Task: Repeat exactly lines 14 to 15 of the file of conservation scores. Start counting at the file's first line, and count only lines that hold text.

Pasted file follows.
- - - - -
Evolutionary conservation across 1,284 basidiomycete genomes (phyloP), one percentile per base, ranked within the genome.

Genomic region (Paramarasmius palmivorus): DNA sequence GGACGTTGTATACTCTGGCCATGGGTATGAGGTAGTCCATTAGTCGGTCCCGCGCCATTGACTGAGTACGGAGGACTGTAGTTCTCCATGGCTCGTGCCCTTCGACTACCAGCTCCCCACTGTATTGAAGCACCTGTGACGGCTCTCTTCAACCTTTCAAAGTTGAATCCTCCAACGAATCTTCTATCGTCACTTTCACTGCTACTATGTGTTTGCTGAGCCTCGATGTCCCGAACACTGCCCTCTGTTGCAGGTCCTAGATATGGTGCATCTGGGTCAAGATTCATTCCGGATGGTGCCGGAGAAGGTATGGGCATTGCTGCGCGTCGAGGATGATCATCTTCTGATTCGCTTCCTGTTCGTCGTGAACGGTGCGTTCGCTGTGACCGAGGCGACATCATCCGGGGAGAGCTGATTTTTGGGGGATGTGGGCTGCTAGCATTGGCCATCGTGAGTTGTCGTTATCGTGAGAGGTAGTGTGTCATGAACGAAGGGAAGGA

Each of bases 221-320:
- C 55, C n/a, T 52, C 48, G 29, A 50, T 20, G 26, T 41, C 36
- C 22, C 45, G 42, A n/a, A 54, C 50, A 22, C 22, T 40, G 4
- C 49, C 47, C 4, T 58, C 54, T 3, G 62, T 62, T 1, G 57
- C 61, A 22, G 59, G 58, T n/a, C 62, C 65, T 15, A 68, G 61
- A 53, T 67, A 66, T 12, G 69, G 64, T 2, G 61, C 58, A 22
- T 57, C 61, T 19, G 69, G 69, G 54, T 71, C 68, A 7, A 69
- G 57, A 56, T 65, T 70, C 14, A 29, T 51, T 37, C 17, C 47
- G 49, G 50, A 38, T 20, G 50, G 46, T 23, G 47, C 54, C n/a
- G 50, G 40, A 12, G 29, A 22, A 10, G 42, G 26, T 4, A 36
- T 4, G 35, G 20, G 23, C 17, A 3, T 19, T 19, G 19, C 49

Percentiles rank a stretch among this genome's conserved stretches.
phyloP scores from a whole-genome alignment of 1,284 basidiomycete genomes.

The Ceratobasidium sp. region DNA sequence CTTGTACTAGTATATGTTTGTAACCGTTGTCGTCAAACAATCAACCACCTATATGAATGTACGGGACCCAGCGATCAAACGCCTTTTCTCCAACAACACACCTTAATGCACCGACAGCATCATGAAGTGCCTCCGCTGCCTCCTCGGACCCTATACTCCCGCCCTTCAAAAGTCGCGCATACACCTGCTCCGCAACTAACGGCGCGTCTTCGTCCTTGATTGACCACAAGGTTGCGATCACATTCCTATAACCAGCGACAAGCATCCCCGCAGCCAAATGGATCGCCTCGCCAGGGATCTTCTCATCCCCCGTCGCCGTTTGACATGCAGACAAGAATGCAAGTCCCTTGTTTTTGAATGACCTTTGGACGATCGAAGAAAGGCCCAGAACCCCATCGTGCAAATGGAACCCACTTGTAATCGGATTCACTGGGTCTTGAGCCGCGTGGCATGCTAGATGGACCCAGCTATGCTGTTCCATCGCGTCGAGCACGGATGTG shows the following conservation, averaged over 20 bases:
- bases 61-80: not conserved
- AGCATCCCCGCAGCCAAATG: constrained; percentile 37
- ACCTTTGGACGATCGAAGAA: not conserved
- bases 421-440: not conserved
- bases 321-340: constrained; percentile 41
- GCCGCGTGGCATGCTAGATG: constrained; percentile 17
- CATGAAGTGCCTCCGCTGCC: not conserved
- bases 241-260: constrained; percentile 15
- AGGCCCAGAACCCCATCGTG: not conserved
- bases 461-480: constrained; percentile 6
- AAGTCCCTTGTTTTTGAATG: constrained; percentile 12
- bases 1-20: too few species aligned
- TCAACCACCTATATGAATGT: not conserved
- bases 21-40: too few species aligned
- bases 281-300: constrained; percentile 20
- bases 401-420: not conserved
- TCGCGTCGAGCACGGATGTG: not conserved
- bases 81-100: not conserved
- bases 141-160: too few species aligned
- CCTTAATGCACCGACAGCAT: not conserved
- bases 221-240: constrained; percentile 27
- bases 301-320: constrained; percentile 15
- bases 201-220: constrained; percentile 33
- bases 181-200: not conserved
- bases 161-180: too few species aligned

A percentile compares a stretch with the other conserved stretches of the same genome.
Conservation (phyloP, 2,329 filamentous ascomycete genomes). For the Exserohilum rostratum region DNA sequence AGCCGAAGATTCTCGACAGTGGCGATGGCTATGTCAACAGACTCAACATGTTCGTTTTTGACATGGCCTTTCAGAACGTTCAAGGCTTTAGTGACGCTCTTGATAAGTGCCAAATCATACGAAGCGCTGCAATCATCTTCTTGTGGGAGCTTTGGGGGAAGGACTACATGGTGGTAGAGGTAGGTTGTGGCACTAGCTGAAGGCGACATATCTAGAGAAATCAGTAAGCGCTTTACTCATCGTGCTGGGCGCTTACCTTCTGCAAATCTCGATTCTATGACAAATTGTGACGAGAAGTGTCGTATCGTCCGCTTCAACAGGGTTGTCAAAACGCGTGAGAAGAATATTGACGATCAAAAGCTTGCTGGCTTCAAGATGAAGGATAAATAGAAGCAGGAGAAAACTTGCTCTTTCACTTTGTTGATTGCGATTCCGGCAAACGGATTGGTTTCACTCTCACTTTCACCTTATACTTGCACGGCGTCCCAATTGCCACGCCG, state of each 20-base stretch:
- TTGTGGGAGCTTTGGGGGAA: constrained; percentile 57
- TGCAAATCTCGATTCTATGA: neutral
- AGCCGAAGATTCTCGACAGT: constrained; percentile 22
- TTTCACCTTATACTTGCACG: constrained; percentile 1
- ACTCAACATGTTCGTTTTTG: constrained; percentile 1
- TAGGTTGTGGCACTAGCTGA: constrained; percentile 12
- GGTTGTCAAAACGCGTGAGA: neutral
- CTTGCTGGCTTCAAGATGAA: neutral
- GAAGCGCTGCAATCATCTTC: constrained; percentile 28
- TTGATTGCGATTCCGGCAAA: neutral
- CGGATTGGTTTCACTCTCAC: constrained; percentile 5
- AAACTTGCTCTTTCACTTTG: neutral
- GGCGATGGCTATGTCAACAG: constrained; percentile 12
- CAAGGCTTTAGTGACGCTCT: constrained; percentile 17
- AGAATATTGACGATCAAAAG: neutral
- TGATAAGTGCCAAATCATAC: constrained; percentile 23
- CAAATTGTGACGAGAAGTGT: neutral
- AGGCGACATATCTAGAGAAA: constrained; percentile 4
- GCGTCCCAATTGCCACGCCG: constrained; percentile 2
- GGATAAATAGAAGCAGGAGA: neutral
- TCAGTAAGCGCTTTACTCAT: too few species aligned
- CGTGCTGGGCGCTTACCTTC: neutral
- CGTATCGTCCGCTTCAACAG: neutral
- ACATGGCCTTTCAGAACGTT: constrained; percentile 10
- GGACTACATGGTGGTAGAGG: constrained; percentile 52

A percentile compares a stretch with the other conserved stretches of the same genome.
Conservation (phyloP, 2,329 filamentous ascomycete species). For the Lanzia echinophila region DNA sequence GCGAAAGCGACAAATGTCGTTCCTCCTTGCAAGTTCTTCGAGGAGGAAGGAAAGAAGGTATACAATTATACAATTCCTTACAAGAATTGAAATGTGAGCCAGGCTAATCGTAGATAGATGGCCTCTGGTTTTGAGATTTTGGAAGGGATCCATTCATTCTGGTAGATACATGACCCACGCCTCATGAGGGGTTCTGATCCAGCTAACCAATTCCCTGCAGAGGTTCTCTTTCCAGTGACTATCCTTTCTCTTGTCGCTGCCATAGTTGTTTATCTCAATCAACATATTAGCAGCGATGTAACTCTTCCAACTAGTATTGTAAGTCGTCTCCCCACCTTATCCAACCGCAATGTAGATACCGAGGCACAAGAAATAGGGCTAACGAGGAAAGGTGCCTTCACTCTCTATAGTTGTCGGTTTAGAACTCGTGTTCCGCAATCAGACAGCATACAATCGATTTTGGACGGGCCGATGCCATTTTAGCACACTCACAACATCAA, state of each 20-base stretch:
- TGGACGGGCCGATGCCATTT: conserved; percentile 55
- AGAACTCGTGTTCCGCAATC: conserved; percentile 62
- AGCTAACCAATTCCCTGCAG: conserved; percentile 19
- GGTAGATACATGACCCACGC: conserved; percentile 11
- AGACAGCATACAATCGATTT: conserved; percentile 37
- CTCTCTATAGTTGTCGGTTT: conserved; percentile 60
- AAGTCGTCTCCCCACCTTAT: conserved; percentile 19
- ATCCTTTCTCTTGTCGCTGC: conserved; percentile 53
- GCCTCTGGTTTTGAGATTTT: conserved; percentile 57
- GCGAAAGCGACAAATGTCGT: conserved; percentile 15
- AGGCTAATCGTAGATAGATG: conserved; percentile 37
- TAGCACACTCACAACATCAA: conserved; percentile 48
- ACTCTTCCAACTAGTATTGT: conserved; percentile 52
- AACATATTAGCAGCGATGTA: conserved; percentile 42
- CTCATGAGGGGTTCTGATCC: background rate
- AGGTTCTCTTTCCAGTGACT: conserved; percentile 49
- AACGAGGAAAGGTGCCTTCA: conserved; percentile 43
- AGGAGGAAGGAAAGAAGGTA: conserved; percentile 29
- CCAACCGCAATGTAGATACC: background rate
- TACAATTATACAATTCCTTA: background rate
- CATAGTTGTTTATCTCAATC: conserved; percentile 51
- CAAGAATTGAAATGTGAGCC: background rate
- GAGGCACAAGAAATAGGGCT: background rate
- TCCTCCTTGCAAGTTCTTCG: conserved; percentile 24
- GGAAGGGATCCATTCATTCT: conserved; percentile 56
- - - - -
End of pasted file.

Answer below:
Percentiles rank a stretch among this genome's conserved stretches.
phyloP scores from a whole-genome alignment of 1,284 basidiomycete genomes.